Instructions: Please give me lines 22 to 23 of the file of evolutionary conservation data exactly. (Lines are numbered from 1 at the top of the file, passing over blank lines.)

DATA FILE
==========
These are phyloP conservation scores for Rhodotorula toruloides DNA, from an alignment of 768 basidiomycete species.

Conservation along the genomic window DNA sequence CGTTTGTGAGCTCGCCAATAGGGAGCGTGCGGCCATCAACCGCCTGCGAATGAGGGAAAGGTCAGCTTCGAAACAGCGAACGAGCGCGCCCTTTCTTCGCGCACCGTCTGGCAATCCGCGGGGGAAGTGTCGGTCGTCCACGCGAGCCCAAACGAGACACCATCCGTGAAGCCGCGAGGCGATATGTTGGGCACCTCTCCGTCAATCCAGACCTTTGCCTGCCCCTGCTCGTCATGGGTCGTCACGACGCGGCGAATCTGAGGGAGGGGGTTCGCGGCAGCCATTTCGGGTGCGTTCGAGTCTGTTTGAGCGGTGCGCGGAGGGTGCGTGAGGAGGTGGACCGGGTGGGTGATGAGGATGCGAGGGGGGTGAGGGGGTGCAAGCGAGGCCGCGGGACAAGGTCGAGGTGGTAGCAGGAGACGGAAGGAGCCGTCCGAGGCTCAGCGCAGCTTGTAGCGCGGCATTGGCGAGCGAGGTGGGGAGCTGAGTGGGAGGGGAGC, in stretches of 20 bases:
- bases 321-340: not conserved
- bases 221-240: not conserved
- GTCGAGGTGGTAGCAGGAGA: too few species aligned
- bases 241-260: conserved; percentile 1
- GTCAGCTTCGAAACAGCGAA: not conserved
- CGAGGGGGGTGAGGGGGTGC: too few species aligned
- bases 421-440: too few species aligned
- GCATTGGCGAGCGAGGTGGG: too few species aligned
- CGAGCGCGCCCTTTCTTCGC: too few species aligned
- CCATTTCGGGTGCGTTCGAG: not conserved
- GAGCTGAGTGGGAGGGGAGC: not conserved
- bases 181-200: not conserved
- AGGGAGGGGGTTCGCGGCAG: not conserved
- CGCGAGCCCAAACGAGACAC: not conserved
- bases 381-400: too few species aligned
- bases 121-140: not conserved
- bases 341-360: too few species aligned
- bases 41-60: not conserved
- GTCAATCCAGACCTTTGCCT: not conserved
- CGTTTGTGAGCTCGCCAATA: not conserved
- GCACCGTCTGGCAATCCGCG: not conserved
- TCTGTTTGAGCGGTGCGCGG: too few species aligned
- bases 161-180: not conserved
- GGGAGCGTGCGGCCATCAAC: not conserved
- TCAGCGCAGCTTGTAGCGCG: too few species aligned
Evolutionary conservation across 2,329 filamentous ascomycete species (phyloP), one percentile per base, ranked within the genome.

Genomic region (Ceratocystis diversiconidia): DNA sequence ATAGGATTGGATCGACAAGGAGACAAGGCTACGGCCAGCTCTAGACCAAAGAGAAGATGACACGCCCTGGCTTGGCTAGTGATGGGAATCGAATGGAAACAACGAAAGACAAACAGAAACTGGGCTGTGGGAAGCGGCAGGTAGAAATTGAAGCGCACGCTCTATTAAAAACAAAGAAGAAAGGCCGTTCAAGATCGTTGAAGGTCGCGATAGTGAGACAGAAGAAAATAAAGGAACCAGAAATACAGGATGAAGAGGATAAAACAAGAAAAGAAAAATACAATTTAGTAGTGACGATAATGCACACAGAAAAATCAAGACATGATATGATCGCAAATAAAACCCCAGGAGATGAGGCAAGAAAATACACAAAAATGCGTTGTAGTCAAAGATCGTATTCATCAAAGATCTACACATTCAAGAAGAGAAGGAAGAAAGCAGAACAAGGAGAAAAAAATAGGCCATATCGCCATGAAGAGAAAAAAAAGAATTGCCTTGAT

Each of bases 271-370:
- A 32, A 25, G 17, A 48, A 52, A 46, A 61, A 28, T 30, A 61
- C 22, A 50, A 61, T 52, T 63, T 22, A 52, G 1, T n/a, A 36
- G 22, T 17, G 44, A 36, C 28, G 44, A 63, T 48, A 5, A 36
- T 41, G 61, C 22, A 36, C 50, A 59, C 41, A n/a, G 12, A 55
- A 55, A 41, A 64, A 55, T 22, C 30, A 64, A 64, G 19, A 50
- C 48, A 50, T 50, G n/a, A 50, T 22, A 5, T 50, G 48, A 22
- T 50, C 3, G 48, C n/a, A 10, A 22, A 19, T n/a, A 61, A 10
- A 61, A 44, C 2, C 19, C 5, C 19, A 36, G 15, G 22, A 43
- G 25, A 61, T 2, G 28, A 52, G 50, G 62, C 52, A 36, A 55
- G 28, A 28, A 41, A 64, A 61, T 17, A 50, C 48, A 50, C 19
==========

- CGTTTGTGAGCTCGCCAATA: not conserved
- GCACCGTCTGGCAATCCGCG: not conserved